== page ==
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Module 6 : Summary



Module 2 Summary : Clinical Assessment


  • In order to gauge a patient’s fluid status, there are a variety of simple clinical assessments and tools which can be used to build this impression. This includes a focused patient history, observation of clinical signs, use of fluid balance charts, daily patient weighing and serum urea and electrolytes.  In the case of critically ill patients and high risk patients intraoperatively, invasive monitoring of fluid status can be used. 
  • When taking a patient history it is necessary to ascertain fluid losses e.g. vomiting or diarrhoea as well as conditions which predispose to retaining fluid e.g.  heart failure and renal failure.
  • There are various clinical signs which alert to a status of fluid deficit or overload. They tend to lack sensitivity but in combination have greater weighting. Signs of fluid deficit may include postural hypotension, tachycardia, dry mucous membranes and oliguria. Signs of fluid overload may include hypertension, peripheral pitting odema and pulmonary oedema which causes bibasal crackles on auscultation.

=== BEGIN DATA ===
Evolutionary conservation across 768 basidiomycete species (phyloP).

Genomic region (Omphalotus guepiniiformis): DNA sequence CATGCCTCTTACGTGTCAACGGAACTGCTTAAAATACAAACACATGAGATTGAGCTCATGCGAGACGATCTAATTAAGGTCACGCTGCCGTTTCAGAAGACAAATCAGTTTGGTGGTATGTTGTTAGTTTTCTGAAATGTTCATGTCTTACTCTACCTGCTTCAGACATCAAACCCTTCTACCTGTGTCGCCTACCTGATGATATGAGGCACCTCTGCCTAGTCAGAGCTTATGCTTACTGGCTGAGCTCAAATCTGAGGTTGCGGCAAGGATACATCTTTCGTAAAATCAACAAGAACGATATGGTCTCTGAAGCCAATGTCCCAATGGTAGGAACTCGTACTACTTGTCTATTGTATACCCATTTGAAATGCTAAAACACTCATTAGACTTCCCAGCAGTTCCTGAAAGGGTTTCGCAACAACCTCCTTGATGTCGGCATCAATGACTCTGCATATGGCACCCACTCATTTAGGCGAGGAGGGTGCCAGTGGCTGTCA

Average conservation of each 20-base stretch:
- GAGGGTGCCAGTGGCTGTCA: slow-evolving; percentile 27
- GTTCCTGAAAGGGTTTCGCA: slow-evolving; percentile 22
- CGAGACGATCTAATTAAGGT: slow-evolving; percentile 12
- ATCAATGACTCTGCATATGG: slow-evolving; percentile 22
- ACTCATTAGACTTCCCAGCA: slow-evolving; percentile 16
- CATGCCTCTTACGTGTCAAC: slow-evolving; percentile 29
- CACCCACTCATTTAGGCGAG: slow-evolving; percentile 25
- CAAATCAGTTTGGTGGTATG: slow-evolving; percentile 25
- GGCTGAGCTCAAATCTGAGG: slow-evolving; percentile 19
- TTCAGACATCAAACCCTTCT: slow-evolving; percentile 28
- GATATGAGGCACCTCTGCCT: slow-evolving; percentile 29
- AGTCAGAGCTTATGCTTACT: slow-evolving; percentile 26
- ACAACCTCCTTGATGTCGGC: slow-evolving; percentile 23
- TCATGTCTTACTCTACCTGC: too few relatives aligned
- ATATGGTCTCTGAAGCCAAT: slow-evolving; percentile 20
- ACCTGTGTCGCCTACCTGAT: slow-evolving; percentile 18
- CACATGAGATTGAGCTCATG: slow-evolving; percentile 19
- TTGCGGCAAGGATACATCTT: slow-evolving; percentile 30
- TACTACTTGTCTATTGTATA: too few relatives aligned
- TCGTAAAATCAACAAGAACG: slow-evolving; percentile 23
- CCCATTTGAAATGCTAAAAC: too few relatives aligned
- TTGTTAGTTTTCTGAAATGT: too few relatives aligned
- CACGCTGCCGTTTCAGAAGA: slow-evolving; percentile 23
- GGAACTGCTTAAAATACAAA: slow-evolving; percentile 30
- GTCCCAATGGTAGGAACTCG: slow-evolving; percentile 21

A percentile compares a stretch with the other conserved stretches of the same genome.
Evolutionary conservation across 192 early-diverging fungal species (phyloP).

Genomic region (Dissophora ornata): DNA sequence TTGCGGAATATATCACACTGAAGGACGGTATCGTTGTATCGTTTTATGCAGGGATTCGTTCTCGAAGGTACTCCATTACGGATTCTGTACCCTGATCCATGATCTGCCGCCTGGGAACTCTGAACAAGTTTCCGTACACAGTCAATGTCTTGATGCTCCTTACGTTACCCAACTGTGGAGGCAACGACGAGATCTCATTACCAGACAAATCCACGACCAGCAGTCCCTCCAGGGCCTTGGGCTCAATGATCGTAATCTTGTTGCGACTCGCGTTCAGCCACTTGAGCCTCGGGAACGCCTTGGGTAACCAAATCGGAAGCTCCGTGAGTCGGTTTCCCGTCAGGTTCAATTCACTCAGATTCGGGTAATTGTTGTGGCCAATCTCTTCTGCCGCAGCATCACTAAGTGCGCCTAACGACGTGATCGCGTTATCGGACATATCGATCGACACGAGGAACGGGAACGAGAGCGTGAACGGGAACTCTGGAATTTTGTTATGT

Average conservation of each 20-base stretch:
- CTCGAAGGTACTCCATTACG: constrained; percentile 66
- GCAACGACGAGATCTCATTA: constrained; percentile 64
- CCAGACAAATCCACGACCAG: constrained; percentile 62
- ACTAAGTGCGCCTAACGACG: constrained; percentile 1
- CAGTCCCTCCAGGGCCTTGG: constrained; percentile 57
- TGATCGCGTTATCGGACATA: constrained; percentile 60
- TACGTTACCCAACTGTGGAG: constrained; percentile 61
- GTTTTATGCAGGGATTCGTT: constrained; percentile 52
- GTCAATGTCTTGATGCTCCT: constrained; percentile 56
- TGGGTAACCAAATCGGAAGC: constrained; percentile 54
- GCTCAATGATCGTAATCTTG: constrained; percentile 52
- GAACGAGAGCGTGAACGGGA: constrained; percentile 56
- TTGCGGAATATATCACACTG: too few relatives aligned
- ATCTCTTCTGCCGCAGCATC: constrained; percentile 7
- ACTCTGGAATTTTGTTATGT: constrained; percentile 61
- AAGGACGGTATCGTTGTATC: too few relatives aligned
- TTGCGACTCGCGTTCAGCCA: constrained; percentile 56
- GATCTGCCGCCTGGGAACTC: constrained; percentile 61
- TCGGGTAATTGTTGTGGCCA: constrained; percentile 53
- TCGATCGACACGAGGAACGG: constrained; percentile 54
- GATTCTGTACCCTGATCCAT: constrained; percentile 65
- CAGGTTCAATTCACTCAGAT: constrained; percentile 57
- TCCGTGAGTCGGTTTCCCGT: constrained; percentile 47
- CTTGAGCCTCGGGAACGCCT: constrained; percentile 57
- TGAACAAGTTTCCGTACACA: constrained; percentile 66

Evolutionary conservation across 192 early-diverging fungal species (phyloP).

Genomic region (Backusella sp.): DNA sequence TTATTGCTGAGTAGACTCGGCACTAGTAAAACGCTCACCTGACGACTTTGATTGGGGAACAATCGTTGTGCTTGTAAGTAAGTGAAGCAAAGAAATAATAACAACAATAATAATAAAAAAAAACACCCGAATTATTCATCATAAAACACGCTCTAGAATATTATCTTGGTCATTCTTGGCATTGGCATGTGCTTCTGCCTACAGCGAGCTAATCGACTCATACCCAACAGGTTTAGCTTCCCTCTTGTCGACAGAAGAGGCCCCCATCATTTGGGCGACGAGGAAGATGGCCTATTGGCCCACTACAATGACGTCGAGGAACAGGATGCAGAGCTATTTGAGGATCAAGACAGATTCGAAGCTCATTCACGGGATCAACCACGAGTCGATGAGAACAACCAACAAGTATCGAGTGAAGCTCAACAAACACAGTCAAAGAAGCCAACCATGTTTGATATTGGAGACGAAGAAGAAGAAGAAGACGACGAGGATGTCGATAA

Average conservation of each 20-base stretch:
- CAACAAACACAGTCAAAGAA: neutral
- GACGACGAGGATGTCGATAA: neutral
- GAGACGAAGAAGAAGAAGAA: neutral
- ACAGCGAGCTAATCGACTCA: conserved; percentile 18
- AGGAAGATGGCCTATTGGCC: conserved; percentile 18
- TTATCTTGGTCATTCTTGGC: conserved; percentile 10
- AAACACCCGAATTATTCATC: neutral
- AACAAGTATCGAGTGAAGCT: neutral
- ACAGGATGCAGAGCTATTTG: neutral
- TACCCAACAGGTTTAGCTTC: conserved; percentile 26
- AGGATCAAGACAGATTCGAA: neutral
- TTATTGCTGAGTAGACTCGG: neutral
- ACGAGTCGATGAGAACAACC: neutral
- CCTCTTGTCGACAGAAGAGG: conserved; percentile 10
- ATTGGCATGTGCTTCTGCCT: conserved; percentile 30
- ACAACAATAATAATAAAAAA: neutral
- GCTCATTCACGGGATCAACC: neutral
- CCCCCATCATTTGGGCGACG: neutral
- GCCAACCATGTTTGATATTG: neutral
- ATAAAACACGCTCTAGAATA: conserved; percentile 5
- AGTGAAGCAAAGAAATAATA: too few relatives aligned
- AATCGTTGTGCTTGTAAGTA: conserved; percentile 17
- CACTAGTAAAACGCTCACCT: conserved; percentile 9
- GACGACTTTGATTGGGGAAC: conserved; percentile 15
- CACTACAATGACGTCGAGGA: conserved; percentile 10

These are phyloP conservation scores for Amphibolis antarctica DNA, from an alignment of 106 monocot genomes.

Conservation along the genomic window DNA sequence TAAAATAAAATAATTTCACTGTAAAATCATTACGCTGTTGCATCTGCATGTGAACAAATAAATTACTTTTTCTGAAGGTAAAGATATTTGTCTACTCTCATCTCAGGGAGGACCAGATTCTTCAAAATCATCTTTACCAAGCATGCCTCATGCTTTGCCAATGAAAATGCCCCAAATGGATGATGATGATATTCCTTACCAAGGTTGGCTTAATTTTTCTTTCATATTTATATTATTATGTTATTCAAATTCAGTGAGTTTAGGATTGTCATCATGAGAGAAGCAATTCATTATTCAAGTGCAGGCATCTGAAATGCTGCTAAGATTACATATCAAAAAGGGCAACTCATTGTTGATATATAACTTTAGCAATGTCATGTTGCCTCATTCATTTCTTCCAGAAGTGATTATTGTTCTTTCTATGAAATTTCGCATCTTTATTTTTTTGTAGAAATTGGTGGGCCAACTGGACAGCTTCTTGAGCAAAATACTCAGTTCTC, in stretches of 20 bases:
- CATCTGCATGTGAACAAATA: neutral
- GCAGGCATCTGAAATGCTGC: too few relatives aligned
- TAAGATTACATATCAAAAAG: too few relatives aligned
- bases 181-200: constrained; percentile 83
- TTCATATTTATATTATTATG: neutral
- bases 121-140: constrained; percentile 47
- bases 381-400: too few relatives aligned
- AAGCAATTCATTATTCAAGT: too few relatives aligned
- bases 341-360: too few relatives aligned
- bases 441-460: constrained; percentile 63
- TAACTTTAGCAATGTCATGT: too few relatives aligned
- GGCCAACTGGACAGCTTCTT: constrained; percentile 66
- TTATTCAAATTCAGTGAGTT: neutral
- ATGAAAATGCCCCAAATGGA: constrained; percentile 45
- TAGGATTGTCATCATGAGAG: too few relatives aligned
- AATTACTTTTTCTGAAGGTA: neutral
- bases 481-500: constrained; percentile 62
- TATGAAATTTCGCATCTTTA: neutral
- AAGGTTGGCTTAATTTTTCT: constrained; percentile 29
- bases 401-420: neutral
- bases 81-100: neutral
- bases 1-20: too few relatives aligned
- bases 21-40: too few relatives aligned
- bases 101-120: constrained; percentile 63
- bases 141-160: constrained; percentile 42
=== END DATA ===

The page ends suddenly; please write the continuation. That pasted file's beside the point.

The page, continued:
• Fluid balance charts are often used in hospital patients to monitor fluid inputs and outputs. When interpreting these charts it is important to appreciate that there may be a level of inaccuracy in the recordings and a rough estimate of insensible losses should be factored into the fluid balance calculation.
  • For patients prone to retaining fluid, daily weighing  can be a useful indicator of fluctuations in fluid, whereby 1kg of weight loss equates to 1kg of fluid loss.
  • Serum biochemistry results can also be used to give an impression of fluid status. The most important results to look at are urea, creatinine, and sodium levels, all of which may rise in dehydration.


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